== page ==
Evolution in the brain and what it might entail


Eörs Szathmáry
Darwinian natural selection can lead to cumulative adaptations. Qualitatively speaking, units of evolution should multiply, show inheritance and variability. If among the hereditary traits there are some that affect survival and/or fertility (the combination of which we call fitness), then in a population of such entities evolution by natural selection can take place. Importantly, evolutionary dynamics can be mathematized, an example of which is replicator dynamics. The famous psychologist William James raised the question whether Darwinian dynamics could explain functional adaptations arising during the operation of the brain. This idea has been kicked around by philosophers, neurobiologists and psychologists, but no full exposition of a detailed theory has been given. There are now reasons to believe that bona fide Darwinian neurodynamics might in fact happen in the brain. Different examples of neuronal replicators have been proposed, the variation and selection of which might underlie complex cognitive processes such as insight problem solving and language development in children. We shall investigate where we stand now and what are the challenges for the future.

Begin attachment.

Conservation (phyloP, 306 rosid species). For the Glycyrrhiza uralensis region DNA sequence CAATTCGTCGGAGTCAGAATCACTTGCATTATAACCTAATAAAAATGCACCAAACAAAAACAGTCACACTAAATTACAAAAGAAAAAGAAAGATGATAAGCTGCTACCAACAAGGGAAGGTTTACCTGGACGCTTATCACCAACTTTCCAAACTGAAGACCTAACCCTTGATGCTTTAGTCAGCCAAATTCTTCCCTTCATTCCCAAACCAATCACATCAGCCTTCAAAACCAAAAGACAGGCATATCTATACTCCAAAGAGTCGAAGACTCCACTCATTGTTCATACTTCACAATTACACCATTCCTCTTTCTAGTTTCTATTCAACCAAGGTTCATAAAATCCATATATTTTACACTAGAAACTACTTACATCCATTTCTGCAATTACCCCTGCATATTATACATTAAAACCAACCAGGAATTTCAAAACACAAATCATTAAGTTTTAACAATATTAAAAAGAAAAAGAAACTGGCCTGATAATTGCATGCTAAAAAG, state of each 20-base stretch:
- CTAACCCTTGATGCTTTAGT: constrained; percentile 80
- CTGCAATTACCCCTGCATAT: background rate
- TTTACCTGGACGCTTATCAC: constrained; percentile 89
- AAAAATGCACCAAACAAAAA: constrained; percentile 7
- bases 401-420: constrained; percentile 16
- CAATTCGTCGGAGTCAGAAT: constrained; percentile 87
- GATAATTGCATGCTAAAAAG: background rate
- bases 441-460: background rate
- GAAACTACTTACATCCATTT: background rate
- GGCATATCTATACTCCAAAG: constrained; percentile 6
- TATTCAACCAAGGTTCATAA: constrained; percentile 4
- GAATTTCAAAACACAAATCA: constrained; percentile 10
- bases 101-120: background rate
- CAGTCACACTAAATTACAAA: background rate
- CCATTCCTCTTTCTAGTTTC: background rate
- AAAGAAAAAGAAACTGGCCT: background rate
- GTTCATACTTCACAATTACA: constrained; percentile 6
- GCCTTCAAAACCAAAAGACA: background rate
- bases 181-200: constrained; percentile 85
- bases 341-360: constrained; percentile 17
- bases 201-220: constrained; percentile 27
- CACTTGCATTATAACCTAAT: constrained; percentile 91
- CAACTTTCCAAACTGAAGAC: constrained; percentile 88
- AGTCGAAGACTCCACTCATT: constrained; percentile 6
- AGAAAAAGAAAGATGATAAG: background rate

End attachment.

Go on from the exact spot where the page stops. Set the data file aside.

Eörs Szathmáry is professor of biology at the Department of Plant Taxonomy and Ecology of Eötvös Loránd University, Budapest, where he is also the chairman of the PhD program in evolutionary genetic and conservation biology. He is Director of the Parmenides Center for the Conceptual Foundations of Science at the Parmenides Foundation in Pullach/Munich. Since 2011 Eörs Szathmáry is guest  professor at the Faculty of Biology, LMU Munich.
His main interest is theoretical evolutionary biology and focuses on the common principles of the major steps in evolution, such as the origin of life, the emergence of cells, the origin of animal societies, and the appearance of human language.
Together with his mentor, John Maynard Smith, he has published two seminal books which serve as the main references in the field (The Major Transitions in Evolution, Freeman, 1995, and The Origins of Life, Oxford University Press, 1999). Both books have been translated into several languages.
Eörs Szathmáry is on the editorial board of several journals (Journal of Theoretical Biology, Journal of Evolutionary Biology, Origins of Life and Evolution of the Biosphere and Biology Direct).
He was awarded the New Europe Prize in 1996 by a group of institutes for advanced study. He used the prize to establish the NEST (New Europe School for Theoretical Biology) foundation, whose task is to help young Hungarian theoretical biologists.. He was invited to prestigious institutions, including the Wissenschaftskolleg zu Berlin and the College de France. He is a member of Academia Europaea and the Hungarian Academy of Sciences.